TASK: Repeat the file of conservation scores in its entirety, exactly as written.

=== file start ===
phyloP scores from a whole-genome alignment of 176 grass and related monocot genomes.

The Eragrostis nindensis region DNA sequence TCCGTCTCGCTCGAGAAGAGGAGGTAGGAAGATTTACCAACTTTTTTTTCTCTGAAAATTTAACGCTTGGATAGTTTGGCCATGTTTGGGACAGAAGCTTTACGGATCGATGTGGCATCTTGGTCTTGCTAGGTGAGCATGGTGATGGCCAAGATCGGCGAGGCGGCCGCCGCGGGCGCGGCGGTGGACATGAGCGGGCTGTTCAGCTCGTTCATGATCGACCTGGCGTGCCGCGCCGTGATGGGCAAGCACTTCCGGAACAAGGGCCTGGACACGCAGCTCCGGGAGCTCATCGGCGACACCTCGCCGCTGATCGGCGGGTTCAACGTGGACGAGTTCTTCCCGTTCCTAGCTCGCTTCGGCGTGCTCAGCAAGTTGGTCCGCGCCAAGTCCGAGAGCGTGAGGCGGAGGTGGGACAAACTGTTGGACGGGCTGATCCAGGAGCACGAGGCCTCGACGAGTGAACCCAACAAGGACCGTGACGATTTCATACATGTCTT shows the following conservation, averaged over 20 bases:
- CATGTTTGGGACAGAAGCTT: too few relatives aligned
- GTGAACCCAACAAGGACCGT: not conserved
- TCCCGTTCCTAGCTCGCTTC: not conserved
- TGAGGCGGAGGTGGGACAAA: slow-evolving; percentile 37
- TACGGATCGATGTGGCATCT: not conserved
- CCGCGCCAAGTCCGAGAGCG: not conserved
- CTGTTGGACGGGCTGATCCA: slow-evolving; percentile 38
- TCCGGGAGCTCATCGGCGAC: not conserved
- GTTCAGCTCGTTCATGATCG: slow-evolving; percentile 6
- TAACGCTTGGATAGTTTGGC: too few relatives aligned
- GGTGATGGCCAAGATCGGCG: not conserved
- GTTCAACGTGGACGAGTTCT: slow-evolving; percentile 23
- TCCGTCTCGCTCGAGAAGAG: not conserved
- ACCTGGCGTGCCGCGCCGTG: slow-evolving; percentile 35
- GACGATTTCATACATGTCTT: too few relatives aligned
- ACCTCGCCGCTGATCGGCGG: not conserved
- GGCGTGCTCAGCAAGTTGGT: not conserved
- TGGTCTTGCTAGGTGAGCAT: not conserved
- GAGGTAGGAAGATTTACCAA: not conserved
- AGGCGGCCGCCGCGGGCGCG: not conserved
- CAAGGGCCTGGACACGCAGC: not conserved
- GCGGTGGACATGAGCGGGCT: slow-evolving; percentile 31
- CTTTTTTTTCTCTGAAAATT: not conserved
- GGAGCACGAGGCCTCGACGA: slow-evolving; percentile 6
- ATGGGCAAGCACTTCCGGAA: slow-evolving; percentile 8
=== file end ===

phyloP scores from a whole-genome alignment of 176 grass and related monocot genomes.

The Eragrostis nindensis region DNA sequence TCCGTCTCGCTCGAGAAGAGGAGGTAGGAAGATTTACCAACTTTTTTTTCTCTGAAAATTTAACGCTTGGATAGTTTGGCCATGTTTGGGACAGAAGCTTTACGGATCGATGTGGCATCTTGGTCTTGCTAGGTGAGCATGGTGATGGCCAAGATCGGCGAGGCGGCCGCCGCGGGCGCGGCGGTGGACATGAGCGGGCTGTTCAGCTCGTTCATGATCGACCTGGCGTGCCGCGCCGTGATGGGCAAGCACTTCCGGAACAAGGGCCTGGACACGCAGCTCCGGGAGCTCATCGGCGACACCTCGCCGCTGATCGGCGGGTTCAACGTGGACGAGTTCTTCCCGTTCCTAGCTCGCTTCGGCGTGCTCAGCAAGTTGGTCCGCGCCAAGTCCGAGAGCGTGAGGCGGAGGTGGGACAAACTGTTGGACGGGCTGATCCAGGAGCACGAGGCCTCGACGAGTGAACCCAACAAGGACCGTGACGATTTCATACATGTCTT shows the following conservation, averaged over 20 bases:
- CATGTTTGGGACAGAAGCTT: too few relatives aligned
- GTGAACCCAACAAGGACCGT: not conserved
- TCCCGTTCCTAGCTCGCTTC: not conserved
- TGAGGCGGAGGTGGGACAAA: slow-evolving; percentile 37
- TACGGATCGATGTGGCATCT: not conserved
- CCGCGCCAAGTCCGAGAGCG: not conserved
- CTGTTGGACGGGCTGATCCA: slow-evolving; percentile 38
- TCCGGGAGCTCATCGGCGAC: not conserved
- GTTCAGCTCGTTCATGATCG: slow-evolving; percentile 6
- TAACGCTTGGATAGTTTGGC: too few relatives aligned
- GGTGATGGCCAAGATCGGCG: not conserved
- GTTCAACGTGGACGAGTTCT: slow-evolving; percentile 23
- TCCGTCTCGCTCGAGAAGAG: not conserved
- ACCTGGCGTGCCGCGCCGTG: slow-evolving; percentile 35
- GACGATTTCATACATGTCTT: too few relatives aligned
- ACCTCGCCGCTGATCGGCGG: not conserved
- GGCGTGCTCAGCAAGTTGGT: not conserved
- TGGTCTTGCTAGGTGAGCAT: not conserved
- GAGGTAGGAAGATTTACCAA: not conserved
- AGGCGGCCGCCGCGGGCGCG: not conserved
- CAAGGGCCTGGACACGCAGC: not conserved
- GCGGTGGACATGAGCGGGCT: slow-evolving; percentile 31
- CTTTTTTTTCTCTGAAAATT: not conserved
- GGAGCACGAGGCCTCGACGA: slow-evolving; percentile 6
- ATGGGCAAGCACTTCCGGAA: slow-evolving; percentile 8